Reply
Distinguished Scribe
blkeyesuzi
Posts: 730
Registered: ‎01-26-2008

Re: Adults and Children


DSaff wrote:

Very true - falling in love with the idea of being in love.


thewanderingjew wrote:
I think symbolically, you may be right but I also think when Stefan raped Anna he put the final nail in the coffin. He was so abusive and such a drunk, i think that the marriage was doomed anyway.
Anna seems to have fallen in love with an idea of a man, not the man himself. She liked his uniform and the fact that he pursued her but she didn't really know who he was until her wedding night and that was tragic.

DSaff wrote:

Interesting question. Maybe Stefan was trying to protect Anna, and in shooting the animal, killed what was left of his marriage. While Stefan didn't want to be a farmer, instead wanting the priviledged life he had made for himself, I don't think he wanted to lose Anna. Now both of them are lost, neither caring for themselves or their children. sad


BarneyNoble wrote:
I am curious, and after reading many of the posts I think it may just be me but.....why does it seem so odd that Stefan would have shot the coyote?  They were on the frontier, a new land with wild, dangerous animals.  I think if I saw someone kneeling next to a coyote and their hand stretched out and its teeth showing, I would have done the same thing.  Really, how was he to know that she could communicate with them? This is the first sign that Anna is delusional and that she is from the very beginning.  I am not sure that her mental illness or her neglect /abuse of the children could be blamed on Stefan instead I think that she may have played a bigger part in Stefan’s absence.   This is not to excuse him from his neglect or abuse or any of the other nasty character traits he has, but I just can’t blame him for hers.   

 

 


 


 

 


...and I'm not sure Anna was in love.  I think she probably married Stefan to escape and if you think about it, if this is the case, she married Stefan for the wrong reasons-- to obtain a dream rather than for love and sharing a life with Stefan.  Stefan left to become a "gentleman farmer", have hired hands, and make lots of money...he dreamed of something completely different than what was the actuality of farm life in the frontier.  They both entered into their journeys under false pretenses, rather than facing the realities of what they were doing. Now they are both miserable.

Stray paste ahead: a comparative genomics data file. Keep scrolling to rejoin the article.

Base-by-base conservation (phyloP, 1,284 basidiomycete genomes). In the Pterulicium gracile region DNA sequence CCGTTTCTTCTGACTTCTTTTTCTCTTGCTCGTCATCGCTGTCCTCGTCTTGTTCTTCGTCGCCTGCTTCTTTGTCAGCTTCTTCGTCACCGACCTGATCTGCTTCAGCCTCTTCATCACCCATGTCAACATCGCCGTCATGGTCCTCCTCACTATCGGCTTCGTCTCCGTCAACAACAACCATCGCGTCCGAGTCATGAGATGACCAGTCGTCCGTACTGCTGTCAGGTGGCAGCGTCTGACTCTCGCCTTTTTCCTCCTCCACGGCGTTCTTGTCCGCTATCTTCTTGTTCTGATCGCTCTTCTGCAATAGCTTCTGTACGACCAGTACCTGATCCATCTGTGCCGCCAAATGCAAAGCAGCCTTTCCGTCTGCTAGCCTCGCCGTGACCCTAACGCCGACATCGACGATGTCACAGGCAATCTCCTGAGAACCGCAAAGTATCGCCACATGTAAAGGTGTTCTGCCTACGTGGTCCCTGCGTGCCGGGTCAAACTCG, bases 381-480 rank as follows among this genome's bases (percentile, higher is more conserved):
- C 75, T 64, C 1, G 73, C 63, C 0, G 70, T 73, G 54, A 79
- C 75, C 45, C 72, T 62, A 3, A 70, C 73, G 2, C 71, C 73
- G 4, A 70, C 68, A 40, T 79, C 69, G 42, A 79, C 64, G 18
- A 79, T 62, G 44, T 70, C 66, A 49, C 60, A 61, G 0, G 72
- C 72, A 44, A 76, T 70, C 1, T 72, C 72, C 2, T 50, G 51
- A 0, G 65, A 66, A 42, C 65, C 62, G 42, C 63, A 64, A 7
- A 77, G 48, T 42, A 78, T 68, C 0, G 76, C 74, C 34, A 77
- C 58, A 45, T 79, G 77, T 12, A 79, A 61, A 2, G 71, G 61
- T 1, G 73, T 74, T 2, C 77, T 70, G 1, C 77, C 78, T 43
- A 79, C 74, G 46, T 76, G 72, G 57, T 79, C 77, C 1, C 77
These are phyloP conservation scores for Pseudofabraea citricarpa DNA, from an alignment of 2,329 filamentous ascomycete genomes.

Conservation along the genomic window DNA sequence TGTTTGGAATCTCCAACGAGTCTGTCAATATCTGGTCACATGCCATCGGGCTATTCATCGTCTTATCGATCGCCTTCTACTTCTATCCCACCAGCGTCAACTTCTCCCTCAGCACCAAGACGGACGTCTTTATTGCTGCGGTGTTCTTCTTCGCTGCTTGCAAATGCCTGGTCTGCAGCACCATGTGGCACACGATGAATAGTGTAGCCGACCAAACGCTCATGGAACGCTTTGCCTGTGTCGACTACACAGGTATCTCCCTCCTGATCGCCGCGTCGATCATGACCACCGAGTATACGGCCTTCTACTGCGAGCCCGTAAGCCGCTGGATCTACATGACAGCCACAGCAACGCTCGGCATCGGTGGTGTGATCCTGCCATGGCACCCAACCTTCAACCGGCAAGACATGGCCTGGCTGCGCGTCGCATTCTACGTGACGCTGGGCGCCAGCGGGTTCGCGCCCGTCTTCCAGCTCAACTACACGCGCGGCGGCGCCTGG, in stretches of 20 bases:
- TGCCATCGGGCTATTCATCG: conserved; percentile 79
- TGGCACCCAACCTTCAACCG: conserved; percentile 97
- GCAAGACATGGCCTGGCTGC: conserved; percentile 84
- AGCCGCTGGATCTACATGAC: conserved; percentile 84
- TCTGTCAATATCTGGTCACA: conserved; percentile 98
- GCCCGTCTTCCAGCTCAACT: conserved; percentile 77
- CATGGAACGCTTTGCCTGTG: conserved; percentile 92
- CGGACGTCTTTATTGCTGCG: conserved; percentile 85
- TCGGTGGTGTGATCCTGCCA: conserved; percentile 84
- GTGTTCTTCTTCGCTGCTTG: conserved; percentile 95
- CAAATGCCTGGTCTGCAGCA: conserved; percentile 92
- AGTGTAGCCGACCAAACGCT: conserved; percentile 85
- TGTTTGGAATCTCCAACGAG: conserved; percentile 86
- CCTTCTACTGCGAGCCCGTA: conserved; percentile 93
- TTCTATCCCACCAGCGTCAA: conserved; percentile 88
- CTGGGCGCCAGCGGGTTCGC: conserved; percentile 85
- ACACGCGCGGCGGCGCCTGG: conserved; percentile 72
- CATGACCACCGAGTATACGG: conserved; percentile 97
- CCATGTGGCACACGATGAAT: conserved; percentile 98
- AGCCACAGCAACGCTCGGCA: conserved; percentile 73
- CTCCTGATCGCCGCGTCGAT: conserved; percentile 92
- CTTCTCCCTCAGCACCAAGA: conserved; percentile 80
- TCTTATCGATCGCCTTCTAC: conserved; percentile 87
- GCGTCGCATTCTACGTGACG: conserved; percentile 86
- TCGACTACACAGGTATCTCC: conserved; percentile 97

Just an observation, not a judgement by any means. :-)

Suzi

"I still find each day too short for all the thoughts I want to think, all the walks I want to take, all the books I want to read, and all the friends I want to see. " --John Burroughs
Distinguished Scribe
blkeyesuzi
Posts: 730
Registered: ‎01-26-2008

Re: Adults and Children


Sunltcloud wrote:

Elisant,

 

I agree with you about Anna. And as for her marrying Stefan, we have to take into consideration the time she was growing up in. She too was living under Stalin's "hunger offensive" and some women, under these conditions, tend to manipulate themselves into what they see as better positions. Marrying Stefan must have seemed to be a good idea at the time.

 

I remember my mother, after WWII, working in a French Hospital in Germany, where wounded soldiers were treated. My mother had the advantage of speaking fluent French; she was young and pretty; she needed to take care of her family (my grandmother, sick uncle, aunt, niece, me - my grandfather had been put in a camp, my father was absent) and she flirted with the officers. While we were pushed into a single room of our house, and the children were not allowed outside, my mother took chances, sometimes breaking the curfew, (an offense you could get shot for) bringing home whatever food she could hide in her blouse. She also rode the bug-infested trains during her days off to beg food from farmers in exchange for our silverware, good linen, and other remnants of a "reasonable life."

 

I'm mentioning these war-time memories, because in all that is happening in Maria's life and the lives of her family members, the survival instinct, the need to protect, the fear of the unknown, loneliness, guilt, frustration with self and others, are heightened by previous experiences. This is on top of normal differences in behaviour. And whatever betterment they all had expected from emigrating to Canada certainly didn't come to pass. Shandi Mitchell, in my opinion, did an excellent job weaving the past into this tale, without preaching, without even talking about old wounds. "Show, don't tell" at its very best!

 

I guess what I am trying to say is that some people are psychologically weaker than others. It doesn't mean they love less. Well, on the surface they might look like they don't love at all; maybe they feel they themselves are not worth loving; maybe they have lost hope. But who says love is only for the strong, the bright, the successful? Who says love doesn't shine a tiny light into the deep darkness of despair?